Members of the Tobacco Plains Indian Band will soon have a safe and welcoming space where they can access services and come together. Yesterday was an important day as the community and supporters gathered to break ground for a new Community Administration & Health Centre, funded in part by $500,000 from Columbia Basin Trust.

“We’ve been working closely with First Nations communities to understand their needs and see how we can support them,” said Johnny Strilaeff, Columbia Basin Trust President and Chief Executive Officer.

“This centre will have immediate positive impact for the Tobacco Plains community.”

With construction estimated to cost about $3.2 million, the new building will combine several amenities that currently don’t exist or are scattered in smaller, outdated locations. It will house the Band administration, a health centre, meeting spaces and a gymnasium, giving the community a place to gather and interact, play sports, exercise and access wellness facilities. It will enable the Band administration to increase services and programming, plus the building will display cultural artifacts and designs. It will also offer new employment opportunities and training space.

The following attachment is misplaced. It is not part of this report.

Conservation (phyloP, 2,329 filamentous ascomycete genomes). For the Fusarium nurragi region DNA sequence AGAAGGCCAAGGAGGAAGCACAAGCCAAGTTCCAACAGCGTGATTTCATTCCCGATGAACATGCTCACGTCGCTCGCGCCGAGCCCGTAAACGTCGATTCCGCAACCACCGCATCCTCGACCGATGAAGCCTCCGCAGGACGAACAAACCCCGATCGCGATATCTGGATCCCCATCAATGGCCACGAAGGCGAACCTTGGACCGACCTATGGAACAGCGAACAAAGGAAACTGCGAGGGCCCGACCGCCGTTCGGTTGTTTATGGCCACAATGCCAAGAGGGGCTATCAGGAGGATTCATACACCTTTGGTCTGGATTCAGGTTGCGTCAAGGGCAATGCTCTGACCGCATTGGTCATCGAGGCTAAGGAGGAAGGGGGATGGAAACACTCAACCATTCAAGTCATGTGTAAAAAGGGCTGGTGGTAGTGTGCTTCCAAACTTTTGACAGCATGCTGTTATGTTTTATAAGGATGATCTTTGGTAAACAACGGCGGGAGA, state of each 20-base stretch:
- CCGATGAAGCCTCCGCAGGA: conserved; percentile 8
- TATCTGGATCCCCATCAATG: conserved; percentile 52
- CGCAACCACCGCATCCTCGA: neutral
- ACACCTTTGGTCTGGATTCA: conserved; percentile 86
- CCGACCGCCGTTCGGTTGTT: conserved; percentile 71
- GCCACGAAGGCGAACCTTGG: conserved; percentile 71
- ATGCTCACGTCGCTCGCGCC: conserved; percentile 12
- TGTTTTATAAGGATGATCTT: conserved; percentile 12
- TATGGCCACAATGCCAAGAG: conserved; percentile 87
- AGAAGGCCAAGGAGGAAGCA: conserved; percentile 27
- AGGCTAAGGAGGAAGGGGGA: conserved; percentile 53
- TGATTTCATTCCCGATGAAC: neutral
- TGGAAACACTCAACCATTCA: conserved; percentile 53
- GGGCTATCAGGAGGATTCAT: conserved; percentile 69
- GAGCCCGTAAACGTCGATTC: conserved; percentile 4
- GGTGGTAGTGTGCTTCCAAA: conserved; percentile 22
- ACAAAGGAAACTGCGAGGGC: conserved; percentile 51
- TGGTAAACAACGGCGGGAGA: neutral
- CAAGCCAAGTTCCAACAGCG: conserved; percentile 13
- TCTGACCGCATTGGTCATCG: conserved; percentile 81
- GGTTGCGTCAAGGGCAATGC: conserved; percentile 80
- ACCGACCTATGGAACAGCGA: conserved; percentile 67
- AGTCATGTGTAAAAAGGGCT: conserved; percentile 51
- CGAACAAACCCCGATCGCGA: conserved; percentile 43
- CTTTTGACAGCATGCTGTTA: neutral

“The Tobacco Plain’s Community Administration & Health Center is the Band’s first true community building,” said Nasukin Mary Mahseelah, Tobacco Plains Indian Band.

“It will create an opportunity for the administration to support membership and the community in their goals to create and improve services geared toward health and wellness, employment and training, and cultural heritage.”

In addition to the Band and the Trust, other contributors include the First Nations Health Authority, Indigenous and Northern Affairs Canada and the BC Museums Association. Construction should be complete and facilities in use by late spring 2018.